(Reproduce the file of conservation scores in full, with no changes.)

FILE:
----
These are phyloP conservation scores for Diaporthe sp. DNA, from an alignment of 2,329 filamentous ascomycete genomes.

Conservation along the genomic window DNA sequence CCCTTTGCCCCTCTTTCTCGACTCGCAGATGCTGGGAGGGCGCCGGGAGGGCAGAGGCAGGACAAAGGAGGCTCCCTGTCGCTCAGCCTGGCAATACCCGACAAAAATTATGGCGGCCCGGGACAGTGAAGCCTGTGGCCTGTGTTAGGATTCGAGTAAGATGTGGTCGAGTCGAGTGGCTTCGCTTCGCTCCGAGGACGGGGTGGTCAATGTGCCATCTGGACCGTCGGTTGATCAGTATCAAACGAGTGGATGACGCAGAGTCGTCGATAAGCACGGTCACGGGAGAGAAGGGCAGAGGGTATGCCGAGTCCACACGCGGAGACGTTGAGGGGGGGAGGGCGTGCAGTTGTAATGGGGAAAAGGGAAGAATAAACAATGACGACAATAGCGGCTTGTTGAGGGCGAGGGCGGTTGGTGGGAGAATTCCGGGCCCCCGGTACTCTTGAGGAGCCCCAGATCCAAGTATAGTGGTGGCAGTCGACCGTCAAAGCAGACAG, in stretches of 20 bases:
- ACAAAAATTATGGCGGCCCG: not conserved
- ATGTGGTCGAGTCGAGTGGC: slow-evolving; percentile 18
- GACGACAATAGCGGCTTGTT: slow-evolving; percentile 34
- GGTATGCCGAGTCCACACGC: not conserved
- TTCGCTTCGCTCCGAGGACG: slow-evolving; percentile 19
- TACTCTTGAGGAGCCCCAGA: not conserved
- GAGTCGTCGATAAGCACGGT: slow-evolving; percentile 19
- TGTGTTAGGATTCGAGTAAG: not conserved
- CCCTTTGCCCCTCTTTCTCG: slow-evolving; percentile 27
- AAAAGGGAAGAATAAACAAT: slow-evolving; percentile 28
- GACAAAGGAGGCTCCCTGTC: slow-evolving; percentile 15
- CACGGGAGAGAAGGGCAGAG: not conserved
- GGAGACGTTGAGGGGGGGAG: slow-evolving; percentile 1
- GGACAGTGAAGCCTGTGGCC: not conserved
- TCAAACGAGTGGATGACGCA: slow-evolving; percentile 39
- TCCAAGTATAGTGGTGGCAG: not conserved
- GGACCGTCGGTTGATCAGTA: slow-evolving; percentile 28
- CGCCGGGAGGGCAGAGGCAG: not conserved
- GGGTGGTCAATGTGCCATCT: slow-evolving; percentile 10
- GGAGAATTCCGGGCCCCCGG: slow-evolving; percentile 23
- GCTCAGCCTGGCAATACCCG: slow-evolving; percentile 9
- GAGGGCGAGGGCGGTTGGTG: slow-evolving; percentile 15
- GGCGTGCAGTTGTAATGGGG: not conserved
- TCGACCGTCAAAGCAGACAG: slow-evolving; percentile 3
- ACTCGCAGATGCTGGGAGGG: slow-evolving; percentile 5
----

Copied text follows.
These are phyloP conservation scores for Diaporthe sp. DNA, from an alignment of 2,329 filamentous ascomycete genomes.

Conservation along the genomic window DNA sequence CCCTTTGCCCCTCTTTCTCGACTCGCAGATGCTGGGAGGGCGCCGGGAGGGCAGAGGCAGGACAAAGGAGGCTCCCTGTCGCTCAGCCTGGCAATACCCGACAAAAATTATGGCGGCCCGGGACAGTGAAGCCTGTGGCCTGTGTTAGGATTCGAGTAAGATGTGGTCGAGTCGAGTGGCTTCGCTTCGCTCCGAGGACGGGGTGGTCAATGTGCCATCTGGACCGTCGGTTGATCAGTATCAAACGAGTGGATGACGCAGAGTCGTCGATAAGCACGGTCACGGGAGAGAAGGGCAGAGGGTATGCCGAGTCCACACGCGGAGACGTTGAGGGGGGGAGGGCGTGCAGTTGTAATGGGGAAAAGGGAAGAATAAACAATGACGACAATAGCGGCTTGTTGAGGGCGAGGGCGGTTGGTGGGAGAATTCCGGGCCCCCGGTACTCTTGAGGAGCCCCAGATCCAAGTATAGTGGTGGCAGTCGACCGTCAAAGCAGACAG, in stretches of 20 bases:
- ACAAAAATTATGGCGGCCCG: not conserved
- ATGTGGTCGAGTCGAGTGGC: slow-evolving; percentile 18
- GACGACAATAGCGGCTTGTT: slow-evolving; percentile 34
- GGTATGCCGAGTCCACACGC: not conserved
- TTCGCTTCGCTCCGAGGACG: slow-evolving; percentile 19
- TACTCTTGAGGAGCCCCAGA: not conserved
- GAGTCGTCGATAAGCACGGT: slow-evolving; percentile 19
- TGTGTTAGGATTCGAGTAAG: not conserved
- CCCTTTGCCCCTCTTTCTCG: slow-evolving; percentile 27
- AAAAGGGAAGAATAAACAAT: slow-evolving; percentile 28
- GACAAAGGAGGCTCCCTGTC: slow-evolving; percentile 15
- CACGGGAGAGAAGGGCAGAG: not conserved
- GGAGACGTTGAGGGGGGGAG: slow-evolving; percentile 1
- GGACAGTGAAGCCTGTGGCC: not conserved
- TCAAACGAGTGGATGACGCA: slow-evolving; percentile 39
- TCCAAGTATAGTGGTGGCAG: not conserved
- GGACCGTCGGTTGATCAGTA: slow-evolving; percentile 28
- CGCCGGGAGGGCAGAGGCAG: not conserved
- GGGTGGTCAATGTGCCATCT: slow-evolving; percentile 10
- GGAGAATTCCGGGCCCCCGG: slow-evolving; percentile 23
- GCTCAGCCTGGCAATACCCG: slow-evolving; percentile 9
- GAGGGCGAGGGCGGTTGGTG: slow-evolving; percentile 15
- GGCGTGCAGTTGTAATGGGG: not conserved
- TCGACCGTCAAAGCAGACAG: slow-evolving; percentile 3
- ACTCGCAGATGCTGGGAGGG: slow-evolving; percentile 5